# Lower bound bound for the Ramsey number $R_k(3,3,…,3)$

The question is:

Show that $$R_k(3,3,...,3)\geq 2^k+1$$. The upper bound part of this problem has been proved in the link How to obtain lower and upper bounds for Ramsey number $$R_k (3,3,\dots,3)$$, however the lower bound is not clearly shown procedurally because I want to make my understanding on this problem complete.

The statement you're trying to prove is equivalent to showing there is a colouring of the edges of a complete graph on $$2^k$$ vertices with $$k$$ colours such that no colour contains a triangle. You can do this by induction: take two copies of the colouring for $$k-1$$ and use a new colour for all the edges between them.

Consider the complete graph of order $$2^k$$ whose vertices are the bitstrings of length $$k$$. Give color $$i$$ to the edge between two bitstrings if they first differ in the $$i^{\text{th}}$$ bit.

Following the hint in the link: let $$n = 2^k$$ and consider the complete graph on the set $$\{0,1\}^k$$ and colour the edge between $$(x_1,\ldots,x_k) \neq (y_1,\ldots y_k)$$ by the colour $$c = \min(i: x_i \neq y_i)\in \{1,\ldots,k\}$$.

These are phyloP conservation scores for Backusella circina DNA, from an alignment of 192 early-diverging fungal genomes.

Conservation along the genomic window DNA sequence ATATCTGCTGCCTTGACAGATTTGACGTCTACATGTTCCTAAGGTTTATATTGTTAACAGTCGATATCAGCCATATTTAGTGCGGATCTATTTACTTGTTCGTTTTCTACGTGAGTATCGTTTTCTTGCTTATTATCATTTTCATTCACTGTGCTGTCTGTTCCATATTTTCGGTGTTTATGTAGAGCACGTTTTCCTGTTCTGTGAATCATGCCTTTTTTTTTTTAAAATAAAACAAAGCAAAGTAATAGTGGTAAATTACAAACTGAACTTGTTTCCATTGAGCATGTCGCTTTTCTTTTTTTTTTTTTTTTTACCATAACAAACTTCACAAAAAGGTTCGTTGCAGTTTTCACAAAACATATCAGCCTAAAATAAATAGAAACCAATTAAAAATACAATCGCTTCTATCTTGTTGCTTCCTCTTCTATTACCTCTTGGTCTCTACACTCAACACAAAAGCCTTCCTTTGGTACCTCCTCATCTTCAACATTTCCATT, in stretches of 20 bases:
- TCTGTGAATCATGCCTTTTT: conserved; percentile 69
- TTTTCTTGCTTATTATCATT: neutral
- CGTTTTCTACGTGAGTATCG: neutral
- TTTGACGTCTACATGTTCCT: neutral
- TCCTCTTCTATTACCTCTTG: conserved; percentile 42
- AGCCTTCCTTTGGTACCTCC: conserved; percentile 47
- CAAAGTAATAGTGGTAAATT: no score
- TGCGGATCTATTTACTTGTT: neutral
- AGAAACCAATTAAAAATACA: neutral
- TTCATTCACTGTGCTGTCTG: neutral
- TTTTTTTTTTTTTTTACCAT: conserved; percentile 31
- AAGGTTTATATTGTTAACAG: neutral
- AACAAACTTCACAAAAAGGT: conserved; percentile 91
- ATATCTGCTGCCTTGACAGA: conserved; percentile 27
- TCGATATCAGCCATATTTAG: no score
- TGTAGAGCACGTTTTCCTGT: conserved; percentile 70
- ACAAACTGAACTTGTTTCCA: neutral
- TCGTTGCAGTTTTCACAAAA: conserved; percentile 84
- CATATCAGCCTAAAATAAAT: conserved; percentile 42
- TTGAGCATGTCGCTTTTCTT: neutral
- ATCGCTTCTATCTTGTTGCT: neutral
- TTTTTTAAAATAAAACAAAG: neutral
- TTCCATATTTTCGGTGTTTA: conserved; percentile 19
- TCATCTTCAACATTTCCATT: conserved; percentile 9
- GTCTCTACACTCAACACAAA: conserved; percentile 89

It's clear we cannot have a triangle of a fixed colour $$c$$: suppose

$$(x_1,\ldots,x_k),(y_1,\ldots,y_k),(z_1,\ldots,z_k)$$ is a triangle (three distinct points) where all three edges have the same colour $$c$$. This implies that $$x_i = y_i = z_i$$ for all $$i < c$$ and $$\{x_c,y_c, z_c\}$$ would have be three distinct values in $$\{0,1\}$$, which is absurd.

So this graph on $$2^k$$ points has a $$k$$-colouring without triangle, hence $$R_k(3,\ldots,3) > 2^k$$, and this is what you were required to show. No induction needed.

• Thanks. Does $2^k<R_k(3,...,3)\implies 1+2^k\leq R_k(3,...,3)?$ How can I justify whether $1+2^k\leq R_k(3,...,3) or 1+2^k\geq R_k(3,...,3)$? – 2468 Dec 2 '18 at 15:28
• @2468 Point 1: It's an integer inequality, so $n < m$ is the same as $n+1 \le m$. – Henno Brandsma Dec 2 '18 at 15:30
• @2468 Point 2: the Ramsey number is defined as the smallest $N$ such that all $k$-coloured complete $N$-graphs have a monochromatic triangle. $N=2^k$ is, by this construction, ruled out as such an $N$ so the minimum (where we are garanteed such a triangle) must be larger than this $N$. Constructions prove lower bounds. – Henno Brandsma Dec 2 '18 at 15:33